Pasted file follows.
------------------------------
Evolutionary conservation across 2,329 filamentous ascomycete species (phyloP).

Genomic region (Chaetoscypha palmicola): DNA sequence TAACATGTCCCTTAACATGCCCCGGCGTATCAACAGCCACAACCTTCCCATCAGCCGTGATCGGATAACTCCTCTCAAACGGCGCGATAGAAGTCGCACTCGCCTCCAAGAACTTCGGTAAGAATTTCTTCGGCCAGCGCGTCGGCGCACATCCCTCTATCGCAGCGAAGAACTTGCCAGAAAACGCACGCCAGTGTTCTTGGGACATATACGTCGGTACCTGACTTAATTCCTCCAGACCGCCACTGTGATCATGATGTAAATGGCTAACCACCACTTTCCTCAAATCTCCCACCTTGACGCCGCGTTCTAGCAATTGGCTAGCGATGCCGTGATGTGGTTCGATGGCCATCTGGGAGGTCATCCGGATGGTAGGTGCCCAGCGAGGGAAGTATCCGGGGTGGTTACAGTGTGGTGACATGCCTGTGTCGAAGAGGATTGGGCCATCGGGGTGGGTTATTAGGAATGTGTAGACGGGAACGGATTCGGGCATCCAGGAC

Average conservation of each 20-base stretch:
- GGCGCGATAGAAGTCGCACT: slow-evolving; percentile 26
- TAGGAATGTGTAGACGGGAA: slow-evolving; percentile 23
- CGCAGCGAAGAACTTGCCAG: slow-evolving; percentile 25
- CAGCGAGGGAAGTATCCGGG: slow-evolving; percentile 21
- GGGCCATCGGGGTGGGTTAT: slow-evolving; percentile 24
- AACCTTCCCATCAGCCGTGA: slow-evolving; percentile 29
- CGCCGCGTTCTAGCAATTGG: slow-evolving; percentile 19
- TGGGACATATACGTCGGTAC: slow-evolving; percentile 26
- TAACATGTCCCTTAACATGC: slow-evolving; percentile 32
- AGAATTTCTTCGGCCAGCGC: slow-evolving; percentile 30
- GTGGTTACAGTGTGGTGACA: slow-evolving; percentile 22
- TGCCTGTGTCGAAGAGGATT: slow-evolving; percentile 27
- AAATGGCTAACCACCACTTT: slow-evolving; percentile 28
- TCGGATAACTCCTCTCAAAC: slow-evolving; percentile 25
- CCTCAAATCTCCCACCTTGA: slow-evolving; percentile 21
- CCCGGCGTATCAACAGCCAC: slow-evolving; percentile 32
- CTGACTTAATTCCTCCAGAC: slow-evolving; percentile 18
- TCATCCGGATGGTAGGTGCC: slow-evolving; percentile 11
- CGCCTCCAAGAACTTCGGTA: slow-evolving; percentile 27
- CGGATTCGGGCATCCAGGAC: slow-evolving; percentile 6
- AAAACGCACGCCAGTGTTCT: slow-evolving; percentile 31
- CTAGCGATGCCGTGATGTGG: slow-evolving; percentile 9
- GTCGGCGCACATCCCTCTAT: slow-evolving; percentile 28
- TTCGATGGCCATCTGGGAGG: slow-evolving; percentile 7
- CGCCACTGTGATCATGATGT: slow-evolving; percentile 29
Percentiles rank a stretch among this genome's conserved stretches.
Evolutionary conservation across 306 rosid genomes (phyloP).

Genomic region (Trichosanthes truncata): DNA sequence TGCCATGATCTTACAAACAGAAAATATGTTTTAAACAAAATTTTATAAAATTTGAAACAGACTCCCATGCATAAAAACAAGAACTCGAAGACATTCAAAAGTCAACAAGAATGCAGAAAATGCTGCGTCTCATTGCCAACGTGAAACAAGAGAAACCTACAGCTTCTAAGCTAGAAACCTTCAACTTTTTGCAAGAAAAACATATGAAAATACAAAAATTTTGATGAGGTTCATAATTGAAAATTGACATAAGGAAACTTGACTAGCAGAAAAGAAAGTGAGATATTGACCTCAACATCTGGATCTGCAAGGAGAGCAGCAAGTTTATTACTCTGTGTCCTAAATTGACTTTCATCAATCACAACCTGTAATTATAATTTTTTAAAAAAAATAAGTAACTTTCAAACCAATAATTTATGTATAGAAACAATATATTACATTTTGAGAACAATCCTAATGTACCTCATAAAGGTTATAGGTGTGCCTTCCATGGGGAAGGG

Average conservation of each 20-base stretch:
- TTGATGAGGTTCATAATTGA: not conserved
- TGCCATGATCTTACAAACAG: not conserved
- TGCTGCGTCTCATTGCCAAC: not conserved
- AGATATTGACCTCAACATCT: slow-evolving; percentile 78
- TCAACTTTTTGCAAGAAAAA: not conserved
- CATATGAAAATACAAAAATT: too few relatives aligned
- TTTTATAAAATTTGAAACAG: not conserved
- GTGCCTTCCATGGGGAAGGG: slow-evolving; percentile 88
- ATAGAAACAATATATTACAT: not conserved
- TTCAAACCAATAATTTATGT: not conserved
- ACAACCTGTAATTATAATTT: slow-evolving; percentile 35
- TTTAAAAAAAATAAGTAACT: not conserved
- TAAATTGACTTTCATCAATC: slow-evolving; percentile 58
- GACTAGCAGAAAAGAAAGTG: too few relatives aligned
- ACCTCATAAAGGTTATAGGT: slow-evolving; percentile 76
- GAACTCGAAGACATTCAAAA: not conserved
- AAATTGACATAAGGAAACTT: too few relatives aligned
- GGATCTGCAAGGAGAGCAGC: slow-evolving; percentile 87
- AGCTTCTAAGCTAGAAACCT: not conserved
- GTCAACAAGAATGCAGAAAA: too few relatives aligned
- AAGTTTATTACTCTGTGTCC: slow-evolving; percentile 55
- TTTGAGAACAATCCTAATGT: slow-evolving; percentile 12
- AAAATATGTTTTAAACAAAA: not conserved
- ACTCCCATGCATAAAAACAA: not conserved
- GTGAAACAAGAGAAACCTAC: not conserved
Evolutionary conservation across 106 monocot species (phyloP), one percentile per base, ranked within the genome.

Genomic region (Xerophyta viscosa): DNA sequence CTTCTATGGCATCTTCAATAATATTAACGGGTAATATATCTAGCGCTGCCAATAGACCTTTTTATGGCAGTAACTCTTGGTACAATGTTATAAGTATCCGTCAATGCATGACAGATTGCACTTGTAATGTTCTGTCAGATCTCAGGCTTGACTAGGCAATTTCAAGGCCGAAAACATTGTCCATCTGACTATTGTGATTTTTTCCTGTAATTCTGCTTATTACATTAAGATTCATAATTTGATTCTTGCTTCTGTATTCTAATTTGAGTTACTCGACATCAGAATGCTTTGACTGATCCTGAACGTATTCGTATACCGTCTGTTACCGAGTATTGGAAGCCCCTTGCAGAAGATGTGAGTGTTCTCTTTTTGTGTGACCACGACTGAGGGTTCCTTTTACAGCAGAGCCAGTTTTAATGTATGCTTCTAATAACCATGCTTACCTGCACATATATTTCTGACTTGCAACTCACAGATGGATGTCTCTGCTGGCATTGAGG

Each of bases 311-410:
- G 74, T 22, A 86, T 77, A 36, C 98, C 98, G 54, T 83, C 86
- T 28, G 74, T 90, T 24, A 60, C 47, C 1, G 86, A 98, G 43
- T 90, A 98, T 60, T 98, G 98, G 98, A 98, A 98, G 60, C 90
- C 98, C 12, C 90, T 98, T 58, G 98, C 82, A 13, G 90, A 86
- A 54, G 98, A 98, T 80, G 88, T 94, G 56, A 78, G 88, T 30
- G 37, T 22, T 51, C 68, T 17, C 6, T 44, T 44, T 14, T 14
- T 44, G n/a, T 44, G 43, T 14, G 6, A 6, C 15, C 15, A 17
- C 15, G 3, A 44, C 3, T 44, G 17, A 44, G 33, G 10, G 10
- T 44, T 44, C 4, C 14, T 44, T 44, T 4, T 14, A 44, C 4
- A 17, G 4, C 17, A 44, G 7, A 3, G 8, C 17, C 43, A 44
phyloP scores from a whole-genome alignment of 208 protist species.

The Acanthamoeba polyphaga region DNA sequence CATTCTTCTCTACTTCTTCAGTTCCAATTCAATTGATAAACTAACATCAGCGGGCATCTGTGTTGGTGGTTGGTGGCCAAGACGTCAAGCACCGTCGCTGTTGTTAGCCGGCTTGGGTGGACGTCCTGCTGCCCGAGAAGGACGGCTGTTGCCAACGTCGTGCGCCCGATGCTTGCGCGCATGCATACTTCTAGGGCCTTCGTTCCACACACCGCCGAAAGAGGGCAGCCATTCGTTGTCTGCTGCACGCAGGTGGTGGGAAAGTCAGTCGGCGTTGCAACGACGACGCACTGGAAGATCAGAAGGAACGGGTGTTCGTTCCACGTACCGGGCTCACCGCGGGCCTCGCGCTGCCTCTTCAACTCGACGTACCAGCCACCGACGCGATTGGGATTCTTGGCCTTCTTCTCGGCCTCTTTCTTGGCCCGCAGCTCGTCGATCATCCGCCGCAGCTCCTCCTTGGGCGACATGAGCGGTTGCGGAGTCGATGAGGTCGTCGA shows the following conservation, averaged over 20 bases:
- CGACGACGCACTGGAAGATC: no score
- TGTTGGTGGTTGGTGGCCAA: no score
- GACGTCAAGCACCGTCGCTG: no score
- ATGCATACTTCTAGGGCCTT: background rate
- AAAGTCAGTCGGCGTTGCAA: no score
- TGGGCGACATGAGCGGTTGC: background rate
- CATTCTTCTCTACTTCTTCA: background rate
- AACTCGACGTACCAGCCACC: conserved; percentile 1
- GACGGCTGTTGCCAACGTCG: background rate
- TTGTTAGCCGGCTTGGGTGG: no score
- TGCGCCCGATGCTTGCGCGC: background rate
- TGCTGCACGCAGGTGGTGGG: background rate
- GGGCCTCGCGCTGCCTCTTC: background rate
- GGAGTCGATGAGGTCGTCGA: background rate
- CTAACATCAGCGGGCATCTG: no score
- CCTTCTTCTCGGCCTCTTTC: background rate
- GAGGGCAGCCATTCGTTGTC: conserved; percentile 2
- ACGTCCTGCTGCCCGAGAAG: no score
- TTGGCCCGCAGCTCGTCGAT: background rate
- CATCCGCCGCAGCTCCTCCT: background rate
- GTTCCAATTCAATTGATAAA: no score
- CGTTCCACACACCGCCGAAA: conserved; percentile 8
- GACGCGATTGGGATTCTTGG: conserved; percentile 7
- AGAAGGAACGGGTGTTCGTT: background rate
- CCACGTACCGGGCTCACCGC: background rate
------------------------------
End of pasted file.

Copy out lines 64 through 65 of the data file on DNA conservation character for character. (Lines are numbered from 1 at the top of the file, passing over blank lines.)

- C 98, C 12, C 90, T 98, T 58, G 98, C 82, A 13, G 90, A 86
- A 54, G 98, A 98, T 80, G 88, T 94, G 56, A 78, G 88, T 30